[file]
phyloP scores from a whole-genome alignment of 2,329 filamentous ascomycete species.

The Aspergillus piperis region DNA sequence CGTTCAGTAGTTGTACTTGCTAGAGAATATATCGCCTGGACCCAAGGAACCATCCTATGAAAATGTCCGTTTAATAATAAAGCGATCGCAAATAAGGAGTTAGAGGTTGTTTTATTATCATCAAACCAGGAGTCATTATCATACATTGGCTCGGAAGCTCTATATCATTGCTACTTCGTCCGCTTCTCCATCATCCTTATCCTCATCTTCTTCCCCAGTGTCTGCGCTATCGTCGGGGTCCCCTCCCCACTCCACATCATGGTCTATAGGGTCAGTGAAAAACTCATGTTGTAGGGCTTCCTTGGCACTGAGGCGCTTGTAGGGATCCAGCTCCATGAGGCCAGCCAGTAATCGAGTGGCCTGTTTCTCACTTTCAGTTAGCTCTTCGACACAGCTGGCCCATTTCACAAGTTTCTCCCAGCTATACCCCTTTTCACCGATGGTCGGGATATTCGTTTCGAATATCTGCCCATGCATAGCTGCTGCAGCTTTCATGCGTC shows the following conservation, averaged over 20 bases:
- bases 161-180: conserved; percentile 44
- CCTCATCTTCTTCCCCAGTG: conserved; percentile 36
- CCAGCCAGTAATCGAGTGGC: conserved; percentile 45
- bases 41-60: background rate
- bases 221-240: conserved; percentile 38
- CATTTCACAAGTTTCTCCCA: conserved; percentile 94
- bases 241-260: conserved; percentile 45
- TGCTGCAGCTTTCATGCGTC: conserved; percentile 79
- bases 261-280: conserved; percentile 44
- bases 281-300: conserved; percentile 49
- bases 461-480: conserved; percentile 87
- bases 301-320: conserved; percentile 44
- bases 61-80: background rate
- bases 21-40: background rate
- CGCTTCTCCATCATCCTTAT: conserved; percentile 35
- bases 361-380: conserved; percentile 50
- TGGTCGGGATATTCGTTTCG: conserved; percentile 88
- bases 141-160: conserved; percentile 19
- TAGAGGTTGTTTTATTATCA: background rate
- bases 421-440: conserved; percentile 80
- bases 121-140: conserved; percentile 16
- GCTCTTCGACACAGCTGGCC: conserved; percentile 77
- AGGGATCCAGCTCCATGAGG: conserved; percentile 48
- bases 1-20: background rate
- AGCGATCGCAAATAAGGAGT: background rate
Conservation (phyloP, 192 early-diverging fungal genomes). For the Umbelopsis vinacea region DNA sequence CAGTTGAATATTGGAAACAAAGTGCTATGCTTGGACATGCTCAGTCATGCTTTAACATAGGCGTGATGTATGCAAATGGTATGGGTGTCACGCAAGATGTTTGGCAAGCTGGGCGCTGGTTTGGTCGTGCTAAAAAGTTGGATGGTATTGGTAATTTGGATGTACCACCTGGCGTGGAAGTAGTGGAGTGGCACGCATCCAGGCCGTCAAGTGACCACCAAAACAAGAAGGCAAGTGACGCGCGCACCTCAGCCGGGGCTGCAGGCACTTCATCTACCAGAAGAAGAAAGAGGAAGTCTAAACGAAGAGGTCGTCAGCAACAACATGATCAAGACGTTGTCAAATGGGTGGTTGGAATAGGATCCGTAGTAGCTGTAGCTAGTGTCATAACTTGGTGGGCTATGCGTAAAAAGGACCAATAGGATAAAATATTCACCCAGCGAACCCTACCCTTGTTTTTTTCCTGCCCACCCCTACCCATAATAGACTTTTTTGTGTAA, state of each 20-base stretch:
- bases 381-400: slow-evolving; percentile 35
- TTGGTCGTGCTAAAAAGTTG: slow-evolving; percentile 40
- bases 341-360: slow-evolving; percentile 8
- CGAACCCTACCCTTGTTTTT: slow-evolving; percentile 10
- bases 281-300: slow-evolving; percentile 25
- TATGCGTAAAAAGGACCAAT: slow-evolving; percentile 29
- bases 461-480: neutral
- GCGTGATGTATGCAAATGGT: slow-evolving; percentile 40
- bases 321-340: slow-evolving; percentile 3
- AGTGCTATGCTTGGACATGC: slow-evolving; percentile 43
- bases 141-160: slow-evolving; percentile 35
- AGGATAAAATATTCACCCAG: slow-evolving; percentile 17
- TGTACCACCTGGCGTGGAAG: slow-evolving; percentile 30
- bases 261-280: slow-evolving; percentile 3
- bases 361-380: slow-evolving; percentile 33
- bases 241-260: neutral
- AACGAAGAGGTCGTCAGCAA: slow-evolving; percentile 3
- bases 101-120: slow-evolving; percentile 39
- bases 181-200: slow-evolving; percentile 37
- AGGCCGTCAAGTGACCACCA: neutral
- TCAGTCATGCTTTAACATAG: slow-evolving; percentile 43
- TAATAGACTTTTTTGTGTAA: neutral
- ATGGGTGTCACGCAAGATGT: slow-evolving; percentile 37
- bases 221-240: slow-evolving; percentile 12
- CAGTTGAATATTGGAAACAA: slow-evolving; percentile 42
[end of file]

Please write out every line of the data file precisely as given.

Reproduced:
phyloP scores from a whole-genome alignment of 2,329 filamentous ascomycete species.

The Aspergillus piperis region DNA sequence CGTTCAGTAGTTGTACTTGCTAGAGAATATATCGCCTGGACCCAAGGAACCATCCTATGAAAATGTCCGTTTAATAATAAAGCGATCGCAAATAAGGAGTTAGAGGTTGTTTTATTATCATCAAACCAGGAGTCATTATCATACATTGGCTCGGAAGCTCTATATCATTGCTACTTCGTCCGCTTCTCCATCATCCTTATCCTCATCTTCTTCCCCAGTGTCTGCGCTATCGTCGGGGTCCCCTCCCCACTCCACATCATGGTCTATAGGGTCAGTGAAAAACTCATGTTGTAGGGCTTCCTTGGCACTGAGGCGCTTGTAGGGATCCAGCTCCATGAGGCCAGCCAGTAATCGAGTGGCCTGTTTCTCACTTTCAGTTAGCTCTTCGACACAGCTGGCCCATTTCACAAGTTTCTCCCAGCTATACCCCTTTTCACCGATGGTCGGGATATTCGTTTCGAATATCTGCCCATGCATAGCTGCTGCAGCTTTCATGCGTC shows the following conservation, averaged over 20 bases:
- bases 161-180: conserved; percentile 44
- CCTCATCTTCTTCCCCAGTG: conserved; percentile 36
- CCAGCCAGTAATCGAGTGGC: conserved; percentile 45
- bases 41-60: background rate
- bases 221-240: conserved; percentile 38
- CATTTCACAAGTTTCTCCCA: conserved; percentile 94
- bases 241-260: conserved; percentile 45
- TGCTGCAGCTTTCATGCGTC: conserved; percentile 79
- bases 261-280: conserved; percentile 44
- bases 281-300: conserved; percentile 49
- bases 461-480: conserved; percentile 87
- bases 301-320: conserved; percentile 44
- bases 61-80: background rate
- bases 21-40: background rate
- CGCTTCTCCATCATCCTTAT: conserved; percentile 35
- bases 361-380: conserved; percentile 50
- TGGTCGGGATATTCGTTTCG: conserved; percentile 88
- bases 141-160: conserved; percentile 19
- TAGAGGTTGTTTTATTATCA: background rate
- bases 421-440: conserved; percentile 80
- bases 121-140: conserved; percentile 16
- GCTCTTCGACACAGCTGGCC: conserved; percentile 77
- AGGGATCCAGCTCCATGAGG: conserved; percentile 48
- bases 1-20: background rate
- AGCGATCGCAAATAAGGAGT: background rate
Conservation (phyloP, 192 early-diverging fungal genomes). For the Umbelopsis vinacea region DNA sequence CAGTTGAATATTGGAAACAAAGTGCTATGCTTGGACATGCTCAGTCATGCTTTAACATAGGCGTGATGTATGCAAATGGTATGGGTGTCACGCAAGATGTTTGGCAAGCTGGGCGCTGGTTTGGTCGTGCTAAAAAGTTGGATGGTATTGGTAATTTGGATGTACCACCTGGCGTGGAAGTAGTGGAGTGGCACGCATCCAGGCCGTCAAGTGACCACCAAAACAAGAAGGCAAGTGACGCGCGCACCTCAGCCGGGGCTGCAGGCACTTCATCTACCAGAAGAAGAAAGAGGAAGTCTAAACGAAGAGGTCGTCAGCAACAACATGATCAAGACGTTGTCAAATGGGTGGTTGGAATAGGATCCGTAGTAGCTGTAGCTAGTGTCATAACTTGGTGGGCTATGCGTAAAAAGGACCAATAGGATAAAATATTCACCCAGCGAACCCTACCCTTGTTTTTTTCCTGCCCACCCCTACCCATAATAGACTTTTTTGTGTAA, state of each 20-base stretch:
- bases 381-400: slow-evolving; percentile 35
- TTGGTCGTGCTAAAAAGTTG: slow-evolving; percentile 40
- bases 341-360: slow-evolving; percentile 8
- CGAACCCTACCCTTGTTTTT: slow-evolving; percentile 10
- bases 281-300: slow-evolving; percentile 25
- TATGCGTAAAAAGGACCAAT: slow-evolving; percentile 29
- bases 461-480: neutral
- GCGTGATGTATGCAAATGGT: slow-evolving; percentile 40
- bases 321-340: slow-evolving; percentile 3
- AGTGCTATGCTTGGACATGC: slow-evolving; percentile 43
- bases 141-160: slow-evolving; percentile 35
- AGGATAAAATATTCACCCAG: slow-evolving; percentile 17
- TGTACCACCTGGCGTGGAAG: slow-evolving; percentile 30
- bases 261-280: slow-evolving; percentile 3
- bases 361-380: slow-evolving; percentile 33
- bases 241-260: neutral
- AACGAAGAGGTCGTCAGCAA: slow-evolving; percentile 3
- bases 101-120: slow-evolving; percentile 39
- bases 181-200: slow-evolving; percentile 37
- AGGCCGTCAAGTGACCACCA: neutral
- TCAGTCATGCTTTAACATAG: slow-evolving; percentile 43
- TAATAGACTTTTTTGTGTAA: neutral
- ATGGGTGTCACGCAAGATGT: slow-evolving; percentile 37
- bases 221-240: slow-evolving; percentile 12
- CAGTTGAATATTGGAAACAA: slow-evolving; percentile 42